Example on FFT from Numerical Recipes book results in runtime error

I am trying to implement the FFT algorithm on C. I wrote a code based on the function "four1" from the book "Numerical Recipes in C". I know that using external libraries such as FFTW would be more efficient, but I just wanted to try this as a first approach. But I am getting an error at runtime.

After trying to debug for a while, I have decided to copy the exact same function provided in the book, but I still have the same problem. The problem seems to be in the following commands:

tempr = wr * data[j] - wi * data[j + 1];
tempi = wr * data[j + 1] + wi * data[j];

and

data[j + 1] = data[i + 1] - tempi;

the j is sometimes as high as the last index of the array, so you cannot add one when indexing.

As I said, I didnĀ“t change anything from the code, so I am very surprised that it is not working for me; it is a well-known reference for numerical methods in C, and I doubt there are errors in it. Also, I have found some questions regarding the same code example but none of them seemed to have the same issue (see C: Numerical Recipies (FFT), for example). What am I doing wrong?

Here is the code:

#include <iostream>
#include <stdio.h>
using namespace std;

#define SWAP(a,b) tempr=(a);(a)=(b);(b)=tempr
void four1(double* data, unsigned long nn, int isign)
{
    unsigned long n, mmax, m, j, istep, i;
    double wtemp, wr, wpr, wpi, wi, theta;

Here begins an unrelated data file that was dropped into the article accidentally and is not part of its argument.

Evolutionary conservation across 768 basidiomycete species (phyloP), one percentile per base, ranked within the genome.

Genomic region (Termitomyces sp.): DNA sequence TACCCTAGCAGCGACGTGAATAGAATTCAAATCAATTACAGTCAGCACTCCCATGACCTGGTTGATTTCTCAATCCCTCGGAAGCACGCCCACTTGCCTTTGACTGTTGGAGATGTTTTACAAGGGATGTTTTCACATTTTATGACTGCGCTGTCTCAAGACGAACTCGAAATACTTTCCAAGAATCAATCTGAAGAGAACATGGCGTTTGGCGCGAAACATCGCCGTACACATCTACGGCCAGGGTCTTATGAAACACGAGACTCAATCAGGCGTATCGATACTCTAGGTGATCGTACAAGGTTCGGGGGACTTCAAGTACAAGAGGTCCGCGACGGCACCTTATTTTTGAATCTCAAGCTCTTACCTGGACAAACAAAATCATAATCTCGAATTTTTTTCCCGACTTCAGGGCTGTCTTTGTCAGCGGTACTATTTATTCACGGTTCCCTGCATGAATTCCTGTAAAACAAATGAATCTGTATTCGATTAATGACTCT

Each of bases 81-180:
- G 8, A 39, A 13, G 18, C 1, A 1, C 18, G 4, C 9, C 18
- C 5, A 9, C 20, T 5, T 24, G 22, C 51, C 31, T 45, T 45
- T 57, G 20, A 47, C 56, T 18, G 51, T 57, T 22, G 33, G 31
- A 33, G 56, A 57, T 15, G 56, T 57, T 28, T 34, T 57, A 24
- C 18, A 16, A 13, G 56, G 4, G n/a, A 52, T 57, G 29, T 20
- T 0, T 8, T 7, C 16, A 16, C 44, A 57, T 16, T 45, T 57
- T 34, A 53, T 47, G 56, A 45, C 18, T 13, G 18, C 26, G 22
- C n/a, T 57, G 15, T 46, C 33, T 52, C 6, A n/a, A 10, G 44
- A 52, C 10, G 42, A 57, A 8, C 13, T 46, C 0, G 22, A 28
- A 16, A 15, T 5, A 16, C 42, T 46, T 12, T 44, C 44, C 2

double tempr, tempi;

    n = nn << 1;
    j = 1;
    for (i = 1; i < n; i += 2) {
        if (j > i) {
            SWAP(data[j], data[i]);
            SWAP(data[j + 1], data[i + 1]);
        }
        m = n >> 1;
        while (m >= 2 && j > m) {
            j -= m;
            m >>= 1;
        }
        j += m;
    }
    mmax = 2;
    while (n > mmax) {
        istep = mmax << 1;
        theta = isign * (6.28318530717959 / mmax);
        wtemp = sin(0.5 * theta);
        wpr = -2.0 * wtemp * wtemp;
        wpi = sin(theta);
        wr = 1.0;
        wi = 0.0;
        for (m = 1; m < mmax; m += 2) {
            for (i = m; i <= n; i += istep) {
                j = i + mmax;

                tempr = wr * data[j] - wi * data[j + 1];
                tempi = wr * data[j + 1] + wi * data[j];
                data[j] = data[i] - tempr;
                data[j + 1] = data[i + 1] - tempi;
                data[i] += tempr;
                data[i + 1] += tempi;
            }
            wr = (wtemp = wr) * wpr - wi * wpi + wr;
            wi = wi * wpr + wtemp * wpi + wi;
        }
        mmax = istep;
    }
}
#undef SWAP


int main()
{
    // Testing with random data
    double data[] = {1, 1, 2, 0, 1, 3, 4, 0};

    four1(data, 4, 1);

    for (int i = 0; i < 7; i++) {
        cout << data[i] << " ";
    }

}

>Solution :

The first 2 editions of Numerical Recipes in C use the unusual (for C) convention that arrays are 1-based. (This was probably because the Fortran (1-based) version came first and the translation to C was done without regard to conventions.)

You should read section 1.2 Some C Conventions for Scientific
Computing
, specifically the paragraphs on Vectors and One-Dimensional Arrays. As well as trying to justify their 1-based decision, this section does explain how to adapt pointers appropriately to match their code.

In your case, this should work –

int main()
{
    // Testing with random data
    double data[] = {1, 1, 2, 0, 1, 3, 4, 0};
    double *data1based = data - 1;

    four1(data1based, 4, 1);

    for (int i = 0; i < 7; i++) {
        cout << data[i] << " ";
    }

}

The third edition tacitly recognised this ‘mistake’ and, as part of supporting C++ and standard library collections, switched to use the C & C++ conventions of zero-based arrays.

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